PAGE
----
TO WHAT do you attribute your abrupt downturn in popularity? One moment you were on top of the world, the next, in rock’n’roll terms, you were as down-and-out as a Soup Kitchen sponger..
Elliott: “The power of the pen. They say it’s mightier than the sword, and our case has proven that it can be.’
Bad reviews in the music press? Surely that can’t be the only reason?
Savage: “OK, what was written doesn’t account for all of it. Nonetheless, people believe what they read and if someone says in print that Del Leppard have abandoned Britain for America, the vast majority believe it and don’t bother to find out for themselves. That’s why we got the cans at Reading. It only needs one or two slag-offs in the music press and then everything just snowballs,”
Elliott: “It’s not our fault. I don’t think things were helped by the fact that, shortly after our album was released. Saxon brought out ‘Wheels Of Steel’, a pretty mammoth sort of heavy metal LP. I think that stole a lot of our thunder.”
Savage elaborates: “Before we signed ‘to a record company we were getting really over the top exposure. Us, Iron Maiden and Samson – we were all at the forefront of the so-called New Wave Of British Heavy Metal. The kids latched onto us because of all this, but I think many were disappointed when they came to hear our debut LP.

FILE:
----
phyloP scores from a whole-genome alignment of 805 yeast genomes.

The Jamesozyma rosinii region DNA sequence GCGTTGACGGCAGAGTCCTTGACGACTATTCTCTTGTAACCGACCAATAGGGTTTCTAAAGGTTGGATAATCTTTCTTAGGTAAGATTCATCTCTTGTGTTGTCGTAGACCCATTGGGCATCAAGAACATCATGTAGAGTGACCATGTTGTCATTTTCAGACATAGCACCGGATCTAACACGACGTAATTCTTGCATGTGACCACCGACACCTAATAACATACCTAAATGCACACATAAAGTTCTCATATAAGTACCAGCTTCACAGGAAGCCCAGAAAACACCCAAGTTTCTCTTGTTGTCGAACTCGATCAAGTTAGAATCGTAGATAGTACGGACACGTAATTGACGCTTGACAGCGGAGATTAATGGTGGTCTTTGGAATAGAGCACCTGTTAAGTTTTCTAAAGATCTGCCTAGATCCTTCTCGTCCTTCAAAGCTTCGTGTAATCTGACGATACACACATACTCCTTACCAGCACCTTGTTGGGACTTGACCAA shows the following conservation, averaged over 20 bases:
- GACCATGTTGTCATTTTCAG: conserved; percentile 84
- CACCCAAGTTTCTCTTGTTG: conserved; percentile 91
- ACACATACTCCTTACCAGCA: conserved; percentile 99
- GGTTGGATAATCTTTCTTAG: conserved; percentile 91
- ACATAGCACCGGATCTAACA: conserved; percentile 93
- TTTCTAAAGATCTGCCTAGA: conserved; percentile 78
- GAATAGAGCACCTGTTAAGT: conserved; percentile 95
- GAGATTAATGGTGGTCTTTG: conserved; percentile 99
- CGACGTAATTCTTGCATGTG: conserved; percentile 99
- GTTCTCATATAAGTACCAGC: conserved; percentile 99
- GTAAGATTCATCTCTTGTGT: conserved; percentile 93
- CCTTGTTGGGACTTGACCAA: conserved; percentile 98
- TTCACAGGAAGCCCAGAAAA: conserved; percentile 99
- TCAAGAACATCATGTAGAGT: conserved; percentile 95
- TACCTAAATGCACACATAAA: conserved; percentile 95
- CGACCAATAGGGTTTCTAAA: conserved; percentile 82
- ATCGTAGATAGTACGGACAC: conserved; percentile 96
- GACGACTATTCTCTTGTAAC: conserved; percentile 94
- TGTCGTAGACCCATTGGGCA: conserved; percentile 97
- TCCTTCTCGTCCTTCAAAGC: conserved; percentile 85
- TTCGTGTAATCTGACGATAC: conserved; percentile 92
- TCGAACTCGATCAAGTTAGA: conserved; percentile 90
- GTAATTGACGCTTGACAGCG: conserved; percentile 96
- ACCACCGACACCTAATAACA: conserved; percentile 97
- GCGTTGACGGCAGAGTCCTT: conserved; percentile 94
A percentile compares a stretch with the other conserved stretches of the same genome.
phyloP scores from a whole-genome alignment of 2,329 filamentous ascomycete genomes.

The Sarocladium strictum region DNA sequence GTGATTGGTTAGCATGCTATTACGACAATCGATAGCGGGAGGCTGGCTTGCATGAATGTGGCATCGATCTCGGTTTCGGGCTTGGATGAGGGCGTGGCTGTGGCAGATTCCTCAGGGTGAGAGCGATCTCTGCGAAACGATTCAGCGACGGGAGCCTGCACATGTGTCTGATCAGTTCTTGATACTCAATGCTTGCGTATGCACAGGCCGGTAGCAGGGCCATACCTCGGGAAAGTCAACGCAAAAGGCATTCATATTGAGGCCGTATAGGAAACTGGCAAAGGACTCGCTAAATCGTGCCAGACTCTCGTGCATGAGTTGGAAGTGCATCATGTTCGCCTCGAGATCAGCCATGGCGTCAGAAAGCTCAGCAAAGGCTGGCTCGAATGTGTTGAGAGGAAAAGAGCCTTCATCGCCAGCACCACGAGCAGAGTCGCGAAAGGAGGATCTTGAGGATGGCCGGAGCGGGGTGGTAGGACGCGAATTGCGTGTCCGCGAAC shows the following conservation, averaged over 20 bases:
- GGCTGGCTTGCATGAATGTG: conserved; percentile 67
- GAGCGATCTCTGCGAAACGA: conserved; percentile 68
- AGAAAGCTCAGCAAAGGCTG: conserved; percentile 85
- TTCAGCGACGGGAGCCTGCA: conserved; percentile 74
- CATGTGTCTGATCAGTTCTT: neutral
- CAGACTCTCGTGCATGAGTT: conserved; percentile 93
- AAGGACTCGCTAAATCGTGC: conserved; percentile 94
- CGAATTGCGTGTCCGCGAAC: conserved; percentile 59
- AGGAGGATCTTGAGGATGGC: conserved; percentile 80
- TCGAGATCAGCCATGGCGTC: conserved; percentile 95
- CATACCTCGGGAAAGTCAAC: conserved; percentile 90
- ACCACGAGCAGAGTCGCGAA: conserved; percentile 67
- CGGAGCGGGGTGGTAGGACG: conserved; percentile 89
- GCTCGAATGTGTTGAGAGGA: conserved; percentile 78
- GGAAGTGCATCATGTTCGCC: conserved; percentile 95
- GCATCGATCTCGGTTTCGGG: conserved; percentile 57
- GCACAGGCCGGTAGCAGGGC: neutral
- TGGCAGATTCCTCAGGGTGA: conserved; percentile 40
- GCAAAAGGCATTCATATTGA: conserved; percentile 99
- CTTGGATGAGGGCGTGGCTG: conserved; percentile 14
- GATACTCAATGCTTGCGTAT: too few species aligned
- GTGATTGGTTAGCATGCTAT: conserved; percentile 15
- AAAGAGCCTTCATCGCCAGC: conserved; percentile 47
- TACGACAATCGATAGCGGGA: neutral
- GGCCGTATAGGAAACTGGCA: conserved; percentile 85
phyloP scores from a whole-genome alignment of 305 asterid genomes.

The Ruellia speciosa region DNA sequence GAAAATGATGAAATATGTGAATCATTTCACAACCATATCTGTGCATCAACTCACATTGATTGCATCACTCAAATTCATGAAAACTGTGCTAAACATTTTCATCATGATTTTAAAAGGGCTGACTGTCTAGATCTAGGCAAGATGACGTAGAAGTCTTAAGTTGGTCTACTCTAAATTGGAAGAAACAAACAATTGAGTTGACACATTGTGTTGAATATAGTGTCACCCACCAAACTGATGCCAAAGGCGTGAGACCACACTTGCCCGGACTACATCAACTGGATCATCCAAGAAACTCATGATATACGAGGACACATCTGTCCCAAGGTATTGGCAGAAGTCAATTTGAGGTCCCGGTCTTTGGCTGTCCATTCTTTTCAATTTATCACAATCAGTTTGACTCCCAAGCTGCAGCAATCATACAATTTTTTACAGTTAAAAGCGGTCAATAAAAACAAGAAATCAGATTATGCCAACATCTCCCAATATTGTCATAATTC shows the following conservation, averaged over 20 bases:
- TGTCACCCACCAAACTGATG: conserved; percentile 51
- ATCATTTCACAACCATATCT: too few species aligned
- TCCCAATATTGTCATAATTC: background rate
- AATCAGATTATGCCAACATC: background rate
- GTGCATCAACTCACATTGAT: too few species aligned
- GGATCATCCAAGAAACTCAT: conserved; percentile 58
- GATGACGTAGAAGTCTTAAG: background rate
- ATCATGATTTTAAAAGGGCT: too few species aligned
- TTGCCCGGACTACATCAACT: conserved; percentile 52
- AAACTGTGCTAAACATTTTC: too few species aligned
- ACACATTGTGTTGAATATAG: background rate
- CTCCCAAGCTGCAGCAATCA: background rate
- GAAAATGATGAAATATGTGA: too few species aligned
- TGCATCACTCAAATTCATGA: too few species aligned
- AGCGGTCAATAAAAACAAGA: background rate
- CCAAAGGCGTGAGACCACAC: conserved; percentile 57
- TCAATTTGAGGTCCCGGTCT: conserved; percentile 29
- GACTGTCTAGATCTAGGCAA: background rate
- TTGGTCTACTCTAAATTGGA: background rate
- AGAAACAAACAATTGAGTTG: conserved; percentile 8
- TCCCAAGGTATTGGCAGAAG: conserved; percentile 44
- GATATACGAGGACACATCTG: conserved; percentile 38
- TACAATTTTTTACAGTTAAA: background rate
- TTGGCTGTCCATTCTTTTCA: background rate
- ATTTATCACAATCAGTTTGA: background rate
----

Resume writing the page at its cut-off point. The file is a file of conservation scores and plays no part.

“Now we were really proud of it, we thought it was a killer album, but we’d be the first to admit that it wasn’t blatant heavy metal. It wasn’t one long strung-out version of ‘Getcha Rocks Off’….we didn’t want It to be.”
Elliott: “So people thought we’d produced it especially for the American market. They couldn’t have been more wrong. We basically did the album for ourselves – it was en accurate representation of what we were about at the time.”
Savage: “On Through The Night’ was really just an extension of our EP, which we had tried to make as varied as possible. You had three tracks: ‘Rocks Off’, straight metal, ‘Ride Into The Sun’, dead poppy, and ‘Overture’, a real epic Rush-style job.
“The new album is very much in the same sort of vein. The production’s heavier, but there’re still the subtleties that you wouldn’t be able to find on a Saxon or Motorhead LP. That’s just the way we are. We write songs with a bit more melody,”
AND THE platter – titled ‘High And Dry’ – is good, no kiddin’, While still far removed from mindless metal, Mutt Lange has nonetheless roughed up the Leps something rotten, and produced a redoubtable raucous-but-refined recipe.
Songs like ‘Let It Go’, ‘Lady Strange’, ‘No No No’ and ‘(Saturday Night) High And Dry’ are powerful enough to propel the band into the UFO-style HR big league, while ‘Bringing On The Heartbreak’ is a slow, strong ballad and a potential showstopper.
The band and myself have had our difference, in the past. But not even the most blinkered Philistine could deny that their second album REALLY brings the hammer down.